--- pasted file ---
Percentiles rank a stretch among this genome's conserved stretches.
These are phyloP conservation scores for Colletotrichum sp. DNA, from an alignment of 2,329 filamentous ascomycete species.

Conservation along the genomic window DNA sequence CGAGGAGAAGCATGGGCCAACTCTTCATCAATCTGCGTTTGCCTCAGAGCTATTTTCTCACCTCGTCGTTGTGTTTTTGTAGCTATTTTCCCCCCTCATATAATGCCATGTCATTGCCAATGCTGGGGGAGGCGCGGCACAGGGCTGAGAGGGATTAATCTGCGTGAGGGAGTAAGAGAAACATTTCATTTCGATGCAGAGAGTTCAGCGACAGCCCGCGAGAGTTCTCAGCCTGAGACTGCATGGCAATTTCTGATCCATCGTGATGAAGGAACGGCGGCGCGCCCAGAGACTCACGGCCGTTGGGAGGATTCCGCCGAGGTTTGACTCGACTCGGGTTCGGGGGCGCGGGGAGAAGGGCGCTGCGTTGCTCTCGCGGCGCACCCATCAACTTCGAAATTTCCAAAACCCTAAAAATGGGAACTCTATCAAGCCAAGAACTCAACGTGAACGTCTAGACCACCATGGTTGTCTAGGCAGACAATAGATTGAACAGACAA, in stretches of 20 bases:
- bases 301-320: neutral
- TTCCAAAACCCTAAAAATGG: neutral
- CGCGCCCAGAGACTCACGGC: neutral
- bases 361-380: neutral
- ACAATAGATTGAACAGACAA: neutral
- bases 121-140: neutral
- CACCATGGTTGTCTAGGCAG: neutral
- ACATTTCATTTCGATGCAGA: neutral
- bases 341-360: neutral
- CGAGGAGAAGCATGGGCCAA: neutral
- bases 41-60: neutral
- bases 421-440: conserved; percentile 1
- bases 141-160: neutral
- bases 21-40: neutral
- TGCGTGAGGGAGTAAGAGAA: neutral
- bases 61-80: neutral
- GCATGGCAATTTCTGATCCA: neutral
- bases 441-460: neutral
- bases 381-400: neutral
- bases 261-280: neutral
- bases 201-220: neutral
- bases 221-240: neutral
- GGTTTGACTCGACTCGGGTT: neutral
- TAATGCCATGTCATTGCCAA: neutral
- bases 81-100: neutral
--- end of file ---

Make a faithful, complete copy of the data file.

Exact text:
Percentiles rank a stretch among this genome's conserved stretches.
These are phyloP conservation scores for Colletotrichum sp. DNA, from an alignment of 2,329 filamentous ascomycete species.

Conservation along the genomic window DNA sequence CGAGGAGAAGCATGGGCCAACTCTTCATCAATCTGCGTTTGCCTCAGAGCTATTTTCTCACCTCGTCGTTGTGTTTTTGTAGCTATTTTCCCCCCTCATATAATGCCATGTCATTGCCAATGCTGGGGGAGGCGCGGCACAGGGCTGAGAGGGATTAATCTGCGTGAGGGAGTAAGAGAAACATTTCATTTCGATGCAGAGAGTTCAGCGACAGCCCGCGAGAGTTCTCAGCCTGAGACTGCATGGCAATTTCTGATCCATCGTGATGAAGGAACGGCGGCGCGCCCAGAGACTCACGGCCGTTGGGAGGATTCCGCCGAGGTTTGACTCGACTCGGGTTCGGGGGCGCGGGGAGAAGGGCGCTGCGTTGCTCTCGCGGCGCACCCATCAACTTCGAAATTTCCAAAACCCTAAAAATGGGAACTCTATCAAGCCAAGAACTCAACGTGAACGTCTAGACCACCATGGTTGTCTAGGCAGACAATAGATTGAACAGACAA, in stretches of 20 bases:
- bases 301-320: neutral
- TTCCAAAACCCTAAAAATGG: neutral
- CGCGCCCAGAGACTCACGGC: neutral
- bases 361-380: neutral
- ACAATAGATTGAACAGACAA: neutral
- bases 121-140: neutral
- CACCATGGTTGTCTAGGCAG: neutral
- ACATTTCATTTCGATGCAGA: neutral
- bases 341-360: neutral
- CGAGGAGAAGCATGGGCCAA: neutral
- bases 41-60: neutral
- bases 421-440: conserved; percentile 1
- bases 141-160: neutral
- bases 21-40: neutral
- TGCGTGAGGGAGTAAGAGAA: neutral
- bases 61-80: neutral
- GCATGGCAATTTCTGATCCA: neutral
- bases 441-460: neutral
- bases 381-400: neutral
- bases 261-280: neutral
- bases 201-220: neutral
- bases 221-240: neutral
- GGTTTGACTCGACTCGGGTT: neutral
- TAATGCCATGTCATTGCCAA: neutral
- bases 81-100: neutral